This morning Christina and Corey came to take me away again. This time to … Historic Brooksville.
Now I thought I lived in Brooksville, and technically we do, the house is in South Brooksville, but it is closer to Spring Hill and that is where we spend most of our time. However, there is an entire part of Brooksville, an actual town a few minutes from here, which of course I had never been to before today.
There are many historical aspects to this town, much more than I thought I would ever find in Florida. The architecture and environment are very different from other places I have seen so far. Apparently, it is this strong sense of historic significance that makes Brooksville one of the most “haunted” places in Florida (according to my cousins and several internet sites). This of course was the emphasis of the tour.
Spring Hill Cemetery
The Spring Hill Cemetery, is located off of Fort Dade Ave. in Brooksville. It is an old black cemetery with the earliest “known” burial starting in the late 1800’s. At dusk you can see what seems to be a man hanging from a tree limb (source).
This was a brief one. We went down a creepy long winding path but quickly had to turn around as there were no trespassing signs and a gate. We did not want to get in trouble so we left. I only saw a bit and it was daylight so it wasn’t the spookiest of things. I’m sure if I would have gotten to see more of it and at night, it might have been creepier. Maybe I will one day soon?
Hernando County Court House
Built in 1913, this court house is alleged to be haunted by the ghost of a criminal who tried to escape from the second floor. Some say blood stains still appear where he was shot by the bailiff… but we’re not so sure (source).
This one we spent some time on. We looked around and found no blood stains but it was pretty creepy. Especially the two big trees out front. Not only were they oddly and eerily shaped, but it is said that these trees were used to hang people back in the day. You could feel some serious negativity sitting there.
House of Passage
Unfortunately, right across from the Court House, was a super cool vintage store called House of Passage, that sold just about everything from food to furniture. My cousins were not very fond of the place, but I loved it. Everything in the store screamed ME ME ME! I definitely want to go back when I have more money. Not very happy that I would have to go near the courthouse again. It is something I am just going to have to deal with so that I can get really neat things for my new place (once I get it).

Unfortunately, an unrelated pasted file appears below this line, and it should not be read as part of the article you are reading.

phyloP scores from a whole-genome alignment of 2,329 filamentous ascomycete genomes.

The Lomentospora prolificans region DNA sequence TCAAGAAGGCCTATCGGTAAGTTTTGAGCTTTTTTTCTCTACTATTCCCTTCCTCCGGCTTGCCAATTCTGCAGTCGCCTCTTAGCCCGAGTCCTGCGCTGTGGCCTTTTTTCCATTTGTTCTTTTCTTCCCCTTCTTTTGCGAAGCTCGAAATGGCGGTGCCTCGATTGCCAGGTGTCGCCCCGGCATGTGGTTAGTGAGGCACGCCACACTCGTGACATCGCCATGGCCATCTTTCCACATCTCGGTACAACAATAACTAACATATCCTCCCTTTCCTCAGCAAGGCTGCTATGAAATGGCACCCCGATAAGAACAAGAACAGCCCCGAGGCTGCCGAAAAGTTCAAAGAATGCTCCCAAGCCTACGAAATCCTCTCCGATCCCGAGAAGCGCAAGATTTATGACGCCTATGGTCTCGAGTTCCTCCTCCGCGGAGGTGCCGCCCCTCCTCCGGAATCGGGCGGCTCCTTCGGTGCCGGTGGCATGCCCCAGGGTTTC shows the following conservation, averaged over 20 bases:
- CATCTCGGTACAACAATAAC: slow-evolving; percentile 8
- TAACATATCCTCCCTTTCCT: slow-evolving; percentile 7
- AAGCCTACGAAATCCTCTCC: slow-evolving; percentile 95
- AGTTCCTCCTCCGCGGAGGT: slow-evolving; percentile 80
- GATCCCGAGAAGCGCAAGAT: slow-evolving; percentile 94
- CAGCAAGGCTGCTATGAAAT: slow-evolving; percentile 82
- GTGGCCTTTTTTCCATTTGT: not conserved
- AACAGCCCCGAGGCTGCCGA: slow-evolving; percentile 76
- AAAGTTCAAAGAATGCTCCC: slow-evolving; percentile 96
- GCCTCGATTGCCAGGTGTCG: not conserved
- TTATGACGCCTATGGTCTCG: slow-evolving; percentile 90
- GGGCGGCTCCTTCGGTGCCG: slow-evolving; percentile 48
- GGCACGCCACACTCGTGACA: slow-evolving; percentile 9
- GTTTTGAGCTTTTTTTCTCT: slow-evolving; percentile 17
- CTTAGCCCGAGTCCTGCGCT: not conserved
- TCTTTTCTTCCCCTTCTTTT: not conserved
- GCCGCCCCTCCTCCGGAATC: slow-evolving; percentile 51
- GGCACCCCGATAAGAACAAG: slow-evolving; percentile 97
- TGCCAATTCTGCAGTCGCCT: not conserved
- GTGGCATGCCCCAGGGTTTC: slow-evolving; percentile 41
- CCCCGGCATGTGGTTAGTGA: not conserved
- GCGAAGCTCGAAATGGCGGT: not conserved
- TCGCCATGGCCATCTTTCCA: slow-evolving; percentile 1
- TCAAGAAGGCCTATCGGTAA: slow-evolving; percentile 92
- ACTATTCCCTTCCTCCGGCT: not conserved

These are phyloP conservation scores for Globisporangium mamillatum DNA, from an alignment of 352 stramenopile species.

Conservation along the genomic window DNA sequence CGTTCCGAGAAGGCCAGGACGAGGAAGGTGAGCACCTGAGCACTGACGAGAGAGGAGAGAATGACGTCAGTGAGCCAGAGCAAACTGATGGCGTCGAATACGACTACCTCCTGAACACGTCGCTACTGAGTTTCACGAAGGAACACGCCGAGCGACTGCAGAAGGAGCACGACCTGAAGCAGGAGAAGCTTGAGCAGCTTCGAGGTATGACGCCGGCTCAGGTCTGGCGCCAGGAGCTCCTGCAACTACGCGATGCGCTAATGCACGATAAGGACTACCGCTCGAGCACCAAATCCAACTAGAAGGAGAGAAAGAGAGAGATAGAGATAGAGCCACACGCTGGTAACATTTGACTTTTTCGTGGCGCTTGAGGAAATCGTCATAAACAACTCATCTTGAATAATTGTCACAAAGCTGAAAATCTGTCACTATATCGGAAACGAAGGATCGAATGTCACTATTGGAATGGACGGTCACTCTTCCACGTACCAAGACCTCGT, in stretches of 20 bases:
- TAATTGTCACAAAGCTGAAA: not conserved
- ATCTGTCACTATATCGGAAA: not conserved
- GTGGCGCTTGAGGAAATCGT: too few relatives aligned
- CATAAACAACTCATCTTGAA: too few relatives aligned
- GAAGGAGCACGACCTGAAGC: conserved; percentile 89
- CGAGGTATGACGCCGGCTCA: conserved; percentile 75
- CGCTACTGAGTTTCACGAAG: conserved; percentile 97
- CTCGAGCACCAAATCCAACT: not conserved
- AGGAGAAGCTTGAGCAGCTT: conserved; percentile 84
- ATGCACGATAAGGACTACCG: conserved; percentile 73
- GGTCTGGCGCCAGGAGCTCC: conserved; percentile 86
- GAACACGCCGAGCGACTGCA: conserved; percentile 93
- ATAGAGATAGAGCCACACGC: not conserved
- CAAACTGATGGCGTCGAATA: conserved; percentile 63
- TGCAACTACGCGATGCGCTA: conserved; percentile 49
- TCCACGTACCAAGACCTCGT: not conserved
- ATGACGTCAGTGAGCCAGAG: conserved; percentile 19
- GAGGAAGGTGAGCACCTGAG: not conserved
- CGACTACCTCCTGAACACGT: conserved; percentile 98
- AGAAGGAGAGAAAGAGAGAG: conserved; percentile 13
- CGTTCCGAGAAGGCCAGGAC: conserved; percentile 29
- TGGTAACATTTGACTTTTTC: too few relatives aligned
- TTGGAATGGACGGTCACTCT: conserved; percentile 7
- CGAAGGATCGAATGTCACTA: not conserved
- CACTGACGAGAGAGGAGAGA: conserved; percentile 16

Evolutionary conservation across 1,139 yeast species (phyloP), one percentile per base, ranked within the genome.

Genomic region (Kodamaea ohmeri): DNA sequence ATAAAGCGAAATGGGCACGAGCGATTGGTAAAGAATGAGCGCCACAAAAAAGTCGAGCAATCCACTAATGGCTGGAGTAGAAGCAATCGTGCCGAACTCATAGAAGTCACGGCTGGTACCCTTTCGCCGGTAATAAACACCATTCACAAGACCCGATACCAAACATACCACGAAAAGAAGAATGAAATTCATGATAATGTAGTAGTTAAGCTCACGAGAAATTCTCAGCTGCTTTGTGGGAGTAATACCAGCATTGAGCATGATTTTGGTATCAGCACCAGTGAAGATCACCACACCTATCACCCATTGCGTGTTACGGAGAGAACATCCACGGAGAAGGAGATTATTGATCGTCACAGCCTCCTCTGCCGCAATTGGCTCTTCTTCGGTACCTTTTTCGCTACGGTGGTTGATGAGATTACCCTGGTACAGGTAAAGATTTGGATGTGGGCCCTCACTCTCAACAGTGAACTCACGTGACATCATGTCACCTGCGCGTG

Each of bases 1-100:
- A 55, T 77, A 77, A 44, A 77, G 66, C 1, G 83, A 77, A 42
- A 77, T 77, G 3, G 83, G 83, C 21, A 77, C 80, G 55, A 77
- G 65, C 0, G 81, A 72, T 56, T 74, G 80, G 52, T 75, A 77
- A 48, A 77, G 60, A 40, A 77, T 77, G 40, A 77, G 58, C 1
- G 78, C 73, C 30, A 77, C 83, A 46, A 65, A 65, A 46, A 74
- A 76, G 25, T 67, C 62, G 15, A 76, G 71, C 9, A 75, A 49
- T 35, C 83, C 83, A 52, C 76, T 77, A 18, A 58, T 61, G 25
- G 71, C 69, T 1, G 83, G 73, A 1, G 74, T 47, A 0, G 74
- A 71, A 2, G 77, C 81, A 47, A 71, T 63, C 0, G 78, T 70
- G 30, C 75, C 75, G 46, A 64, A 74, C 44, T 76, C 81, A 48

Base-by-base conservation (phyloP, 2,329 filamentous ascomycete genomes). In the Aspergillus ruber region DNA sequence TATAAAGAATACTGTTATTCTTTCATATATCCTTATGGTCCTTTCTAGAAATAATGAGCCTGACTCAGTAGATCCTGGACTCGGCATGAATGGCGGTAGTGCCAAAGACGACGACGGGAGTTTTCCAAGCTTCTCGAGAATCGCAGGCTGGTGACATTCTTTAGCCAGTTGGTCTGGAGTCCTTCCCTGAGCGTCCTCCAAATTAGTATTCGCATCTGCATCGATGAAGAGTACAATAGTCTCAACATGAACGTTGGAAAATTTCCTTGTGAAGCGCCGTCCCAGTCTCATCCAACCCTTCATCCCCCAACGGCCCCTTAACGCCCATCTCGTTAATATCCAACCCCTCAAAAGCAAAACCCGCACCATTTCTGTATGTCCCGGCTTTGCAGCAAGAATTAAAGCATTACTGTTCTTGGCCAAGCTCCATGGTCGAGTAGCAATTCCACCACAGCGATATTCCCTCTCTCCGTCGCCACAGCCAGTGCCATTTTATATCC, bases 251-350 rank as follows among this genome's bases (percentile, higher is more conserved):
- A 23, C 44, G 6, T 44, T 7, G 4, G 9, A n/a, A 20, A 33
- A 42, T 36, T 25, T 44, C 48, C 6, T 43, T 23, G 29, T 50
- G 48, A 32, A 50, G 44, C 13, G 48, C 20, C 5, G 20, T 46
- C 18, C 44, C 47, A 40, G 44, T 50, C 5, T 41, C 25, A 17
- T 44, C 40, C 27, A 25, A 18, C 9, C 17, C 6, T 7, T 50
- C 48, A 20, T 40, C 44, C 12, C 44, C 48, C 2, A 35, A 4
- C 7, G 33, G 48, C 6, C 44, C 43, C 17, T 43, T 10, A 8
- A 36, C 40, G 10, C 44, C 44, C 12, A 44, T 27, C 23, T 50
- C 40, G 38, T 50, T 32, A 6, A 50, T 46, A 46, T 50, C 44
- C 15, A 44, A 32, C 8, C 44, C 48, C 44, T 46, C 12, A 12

May Stringer House
Now a “Heritage Museum,” the May-Stringer House dates back to the 1850s. The ghost of a girl named Jessie who died in the house at just 3 years of age is said to still be felt from time to time, rearranging toys and teacups to suit her whims. On rare occasions some people have said they heard whispers of “Mommy! Mommy!” coming from the attic (source).
By far the one place we really got to take a look at, as we took a $5 tour of the house. Hardly anything was original to the house as it had been ransacked, looted, and burnt prior to the purchase by the historical people but there are still genuine artifacts of the time period donated by several people. We learned about the unique items and about the families that lived there. It was in the attic that we found out more about the “haunting” of the house. Apparently Jessie is one of the more known ghosts, but Stringer ran a doctors office from the house when he purchased it, and so some ghosts come from patients that died in the house. Another thing is that many of the spirits are ones that have clung to specific artifacts donated to the museum (such as a chest in the attic that brought about a cranky drunk guy). Several of the tour guides swear up and down that they do have their own personal experiences with the ghosts. Whether they are made up for publicity or genuine I am not sure but when you think about the fact that they are all volunteers and don’t get paid for it you have to wonder what do they have to going by lying? My favorite part of the house was the room with all of the switch board and old time rotary phones. I actually got to dial another phone in the room and it rang!
We did not get to enter the 1885 Train Depot or the Countryman Family One Room School as they were closed, but those are two other important spots to go to on the historical museum association / haunted tour. As I live here now, I am sure I will have time to go there soon and check them out. We did drive in front of them though and got to see them from outside.
Russel Street Park
Down the block from the train station was a park with picnic tables. As Corey prepared and packed a lunch picnic for us we decided to stop off there to enjoy the food and fresh air. At first it felt nice, quiet and peaceful. The longer time we spent we started to get a bit scared. There was a rope hanging from a tree that looked mighty suspicious. The trees themselves looked oddly shaped, old, and perfect for hanging people; like the ones outside of the Court House. There was a creek behind the picnic tables that looked way too good of a location for body dumping. Then while I was eating I noticed that there was a swastika symbol painted on the back of the park sign that looked like someone tried to wash off. That was pretty much the last straw. We scarfed down our sandwiches, headed to the car and for home.
Over all it was a cool day. I cant wait to explore more of this place I have decided to try and make a home of.